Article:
Editors’ Debate: We Dish…You Decide Homework: Time Waster or Grade Saver? -Pro

Kirsten Dorman, Editor in Chief

Hang on for a minute...we're trying to find some more stories you might like.


Email This Story






In a world where it’s demonized as a tool to make students suffer, many fail to see the value of homework. While nobody looks forward to homework after a long day, it’s integral to learning.

  Homework is a great tool for taking advantage of our brains’ anatomy. Repetition is a great way for our brains to form more vivid memories because of a process called consolidation. 

Memories are created when the same group of neurons is activated and reactivated in certain patterns. Repetition enhances the brain’s ability to move memories from temporary storage in the hippocampus to the outer cortex, where more permanent memories go. 

It stands to reason, then, that seeing the same information several times benefits students by boosting their brains’ natural abilities.

Assigning homework is not only a great way for educators to evaluate students’ abilities, but for students to become familiar with their own learning strengths and weaknesses.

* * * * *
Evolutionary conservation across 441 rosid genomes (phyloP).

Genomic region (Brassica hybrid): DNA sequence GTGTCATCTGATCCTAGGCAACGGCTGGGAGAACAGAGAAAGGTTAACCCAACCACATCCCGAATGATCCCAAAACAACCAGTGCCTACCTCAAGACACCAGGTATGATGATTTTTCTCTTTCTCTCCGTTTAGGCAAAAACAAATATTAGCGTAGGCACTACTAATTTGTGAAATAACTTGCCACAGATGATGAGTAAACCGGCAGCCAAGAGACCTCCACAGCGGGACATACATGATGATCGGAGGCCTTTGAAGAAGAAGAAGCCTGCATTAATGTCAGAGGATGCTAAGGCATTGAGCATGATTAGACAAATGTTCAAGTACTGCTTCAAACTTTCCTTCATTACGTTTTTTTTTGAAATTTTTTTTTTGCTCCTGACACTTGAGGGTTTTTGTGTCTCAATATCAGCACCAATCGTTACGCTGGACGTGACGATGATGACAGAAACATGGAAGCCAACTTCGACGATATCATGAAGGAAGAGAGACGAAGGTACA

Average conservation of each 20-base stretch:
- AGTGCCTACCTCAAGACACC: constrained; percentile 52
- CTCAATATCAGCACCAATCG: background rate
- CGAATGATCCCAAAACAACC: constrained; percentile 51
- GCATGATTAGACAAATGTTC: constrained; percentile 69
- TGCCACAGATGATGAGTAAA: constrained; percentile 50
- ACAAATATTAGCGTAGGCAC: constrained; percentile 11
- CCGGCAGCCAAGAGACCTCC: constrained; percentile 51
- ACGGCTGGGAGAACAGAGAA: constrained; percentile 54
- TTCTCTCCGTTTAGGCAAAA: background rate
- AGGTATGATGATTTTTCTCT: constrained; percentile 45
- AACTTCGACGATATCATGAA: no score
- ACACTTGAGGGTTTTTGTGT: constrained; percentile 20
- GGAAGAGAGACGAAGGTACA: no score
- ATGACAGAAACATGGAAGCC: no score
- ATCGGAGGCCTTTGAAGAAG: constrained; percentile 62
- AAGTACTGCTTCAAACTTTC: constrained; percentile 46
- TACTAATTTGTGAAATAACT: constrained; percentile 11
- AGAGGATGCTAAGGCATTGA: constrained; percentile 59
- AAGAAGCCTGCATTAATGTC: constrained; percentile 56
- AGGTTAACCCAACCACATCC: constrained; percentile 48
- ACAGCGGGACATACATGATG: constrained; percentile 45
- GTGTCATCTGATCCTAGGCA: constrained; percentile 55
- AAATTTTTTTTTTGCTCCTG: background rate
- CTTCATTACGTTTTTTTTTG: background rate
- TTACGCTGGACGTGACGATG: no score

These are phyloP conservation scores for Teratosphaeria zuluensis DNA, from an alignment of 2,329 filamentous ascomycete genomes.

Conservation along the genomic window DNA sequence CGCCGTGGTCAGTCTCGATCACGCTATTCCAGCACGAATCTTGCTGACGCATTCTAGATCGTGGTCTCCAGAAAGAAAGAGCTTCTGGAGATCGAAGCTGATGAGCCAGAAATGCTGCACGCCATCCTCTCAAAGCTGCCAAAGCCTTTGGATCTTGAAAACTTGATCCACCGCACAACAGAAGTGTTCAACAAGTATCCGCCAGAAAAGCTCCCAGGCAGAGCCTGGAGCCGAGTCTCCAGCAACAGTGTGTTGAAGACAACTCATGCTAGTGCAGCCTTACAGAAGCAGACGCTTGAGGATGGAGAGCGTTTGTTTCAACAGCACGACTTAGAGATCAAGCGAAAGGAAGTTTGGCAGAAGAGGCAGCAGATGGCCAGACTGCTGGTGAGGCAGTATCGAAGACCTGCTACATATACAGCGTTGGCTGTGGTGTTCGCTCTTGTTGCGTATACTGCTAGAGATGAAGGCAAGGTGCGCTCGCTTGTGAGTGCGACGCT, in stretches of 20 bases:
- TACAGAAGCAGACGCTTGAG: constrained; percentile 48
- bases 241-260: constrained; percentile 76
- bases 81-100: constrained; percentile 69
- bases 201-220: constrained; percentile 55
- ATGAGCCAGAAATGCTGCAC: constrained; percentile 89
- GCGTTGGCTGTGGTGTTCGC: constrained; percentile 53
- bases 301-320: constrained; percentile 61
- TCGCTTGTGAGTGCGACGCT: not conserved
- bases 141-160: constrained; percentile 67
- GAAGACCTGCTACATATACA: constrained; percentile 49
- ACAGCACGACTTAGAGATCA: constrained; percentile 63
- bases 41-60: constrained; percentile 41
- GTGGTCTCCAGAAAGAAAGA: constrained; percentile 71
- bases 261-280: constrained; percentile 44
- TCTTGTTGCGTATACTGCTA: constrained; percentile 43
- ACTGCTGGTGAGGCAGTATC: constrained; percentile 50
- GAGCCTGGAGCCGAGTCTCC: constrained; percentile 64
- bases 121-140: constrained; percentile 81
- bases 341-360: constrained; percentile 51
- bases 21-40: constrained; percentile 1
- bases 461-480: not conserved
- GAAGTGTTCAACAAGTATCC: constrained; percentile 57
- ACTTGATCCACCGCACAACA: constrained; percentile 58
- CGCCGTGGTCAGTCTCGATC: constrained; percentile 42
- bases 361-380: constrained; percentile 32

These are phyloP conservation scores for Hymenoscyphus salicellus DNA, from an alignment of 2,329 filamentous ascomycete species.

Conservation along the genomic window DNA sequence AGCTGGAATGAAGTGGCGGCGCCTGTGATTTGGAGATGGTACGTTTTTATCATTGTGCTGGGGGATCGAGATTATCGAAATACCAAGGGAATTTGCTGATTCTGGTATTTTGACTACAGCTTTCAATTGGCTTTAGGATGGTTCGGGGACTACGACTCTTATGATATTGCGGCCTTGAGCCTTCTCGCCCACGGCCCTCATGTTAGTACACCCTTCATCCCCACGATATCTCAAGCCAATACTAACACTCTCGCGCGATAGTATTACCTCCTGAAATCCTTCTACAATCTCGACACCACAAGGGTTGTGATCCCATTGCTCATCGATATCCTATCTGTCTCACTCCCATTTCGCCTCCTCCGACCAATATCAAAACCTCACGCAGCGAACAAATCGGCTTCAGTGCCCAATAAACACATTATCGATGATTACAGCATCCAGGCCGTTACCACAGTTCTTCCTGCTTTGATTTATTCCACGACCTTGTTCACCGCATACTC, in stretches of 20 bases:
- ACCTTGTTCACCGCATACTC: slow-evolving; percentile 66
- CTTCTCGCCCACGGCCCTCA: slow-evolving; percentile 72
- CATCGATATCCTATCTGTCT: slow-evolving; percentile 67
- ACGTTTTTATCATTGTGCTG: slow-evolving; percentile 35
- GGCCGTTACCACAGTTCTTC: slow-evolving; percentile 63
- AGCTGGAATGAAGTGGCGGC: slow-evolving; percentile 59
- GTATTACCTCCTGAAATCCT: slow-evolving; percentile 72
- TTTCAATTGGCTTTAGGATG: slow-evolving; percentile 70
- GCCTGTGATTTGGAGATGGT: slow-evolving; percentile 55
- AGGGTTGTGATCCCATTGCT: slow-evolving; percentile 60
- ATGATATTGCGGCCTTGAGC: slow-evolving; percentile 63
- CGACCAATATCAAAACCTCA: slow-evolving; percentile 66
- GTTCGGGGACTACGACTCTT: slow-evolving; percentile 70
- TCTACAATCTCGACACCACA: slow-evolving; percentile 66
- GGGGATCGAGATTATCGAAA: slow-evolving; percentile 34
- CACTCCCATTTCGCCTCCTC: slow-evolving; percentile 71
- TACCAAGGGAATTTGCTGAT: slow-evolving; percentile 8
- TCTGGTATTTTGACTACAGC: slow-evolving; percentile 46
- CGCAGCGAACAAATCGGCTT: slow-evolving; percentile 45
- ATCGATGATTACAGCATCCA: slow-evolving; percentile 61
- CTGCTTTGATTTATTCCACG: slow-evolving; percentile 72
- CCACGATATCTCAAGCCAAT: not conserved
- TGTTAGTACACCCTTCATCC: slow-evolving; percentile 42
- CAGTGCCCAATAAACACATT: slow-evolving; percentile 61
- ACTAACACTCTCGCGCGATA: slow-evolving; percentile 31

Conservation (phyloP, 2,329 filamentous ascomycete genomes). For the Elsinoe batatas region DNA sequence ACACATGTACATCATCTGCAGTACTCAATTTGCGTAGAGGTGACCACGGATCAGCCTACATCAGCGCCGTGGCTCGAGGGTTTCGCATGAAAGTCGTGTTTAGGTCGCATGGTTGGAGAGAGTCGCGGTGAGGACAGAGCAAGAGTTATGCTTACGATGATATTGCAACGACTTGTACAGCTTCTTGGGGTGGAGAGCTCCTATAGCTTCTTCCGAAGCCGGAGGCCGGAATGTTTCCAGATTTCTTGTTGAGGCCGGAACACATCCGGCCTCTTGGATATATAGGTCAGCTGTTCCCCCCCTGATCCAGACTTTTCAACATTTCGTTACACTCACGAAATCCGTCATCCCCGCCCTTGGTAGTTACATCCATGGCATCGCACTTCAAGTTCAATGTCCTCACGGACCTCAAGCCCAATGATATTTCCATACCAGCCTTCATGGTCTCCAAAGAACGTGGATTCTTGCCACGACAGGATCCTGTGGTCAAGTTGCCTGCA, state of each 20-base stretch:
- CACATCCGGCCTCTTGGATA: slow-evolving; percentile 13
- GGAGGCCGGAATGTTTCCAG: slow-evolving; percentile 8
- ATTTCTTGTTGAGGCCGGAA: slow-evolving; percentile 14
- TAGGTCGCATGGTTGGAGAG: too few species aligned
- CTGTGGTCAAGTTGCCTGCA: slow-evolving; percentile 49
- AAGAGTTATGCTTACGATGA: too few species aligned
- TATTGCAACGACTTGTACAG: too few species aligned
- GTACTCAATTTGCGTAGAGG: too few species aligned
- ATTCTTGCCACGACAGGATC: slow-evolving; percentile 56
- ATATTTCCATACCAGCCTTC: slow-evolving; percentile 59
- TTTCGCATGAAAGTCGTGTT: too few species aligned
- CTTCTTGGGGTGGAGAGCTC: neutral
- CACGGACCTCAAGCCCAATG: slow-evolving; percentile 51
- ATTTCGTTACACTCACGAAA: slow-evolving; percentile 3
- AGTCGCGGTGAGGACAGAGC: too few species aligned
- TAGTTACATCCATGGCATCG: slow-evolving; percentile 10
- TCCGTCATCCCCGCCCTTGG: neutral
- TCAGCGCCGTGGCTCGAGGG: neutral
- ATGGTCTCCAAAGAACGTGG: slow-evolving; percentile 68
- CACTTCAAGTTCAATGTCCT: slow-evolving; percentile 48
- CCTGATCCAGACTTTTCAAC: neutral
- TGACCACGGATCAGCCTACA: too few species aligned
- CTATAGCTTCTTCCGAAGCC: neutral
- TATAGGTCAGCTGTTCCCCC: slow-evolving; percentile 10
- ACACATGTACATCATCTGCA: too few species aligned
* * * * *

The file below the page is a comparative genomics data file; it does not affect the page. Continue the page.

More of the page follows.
Instead of dismissing the idea of homework altogether, attention should be paid to what kind, why, and when it’s assigned.

The National Parent Teacher Association (PTA) and the National Education Association (NEA) authored a parent guide, “Helping Your Child Get the Most Out of Homework.” According to the guide, children in different grades should receive amounts of work that correlate to their level of learning as well as, in high school, the course level they choose.

Homework’s benefits should not be dismissed when homework can benefit students so tremendously. It should deepen students’ understanding and appreciation of what they’re learning.

Fulfilling this goal is only possible through assigning homework that doesn’t take up students’ time and makes the most of it instead, cultivating a sense of responsibility for learning. 

According to “Homework: Perspectives” from the Association for Middle Level Education, by Cathy Vatterott, professor of education at the University of Missouri-St. Louis, “When properly designed, homework encourages students to self-evaluate and reflect on their learning.”

The detrimental effects of homework only surface when it’s assigned in excess. Though the release of stress hormones can enhance memory, being overwhelmed has the opposite effect, according to the University of Queensland. 

Although not everyone is headed for college, it’s worth it to bear in mind that everyone could use a stronger mind. No matter students’ post high-school plans, homework is a step in the right direction.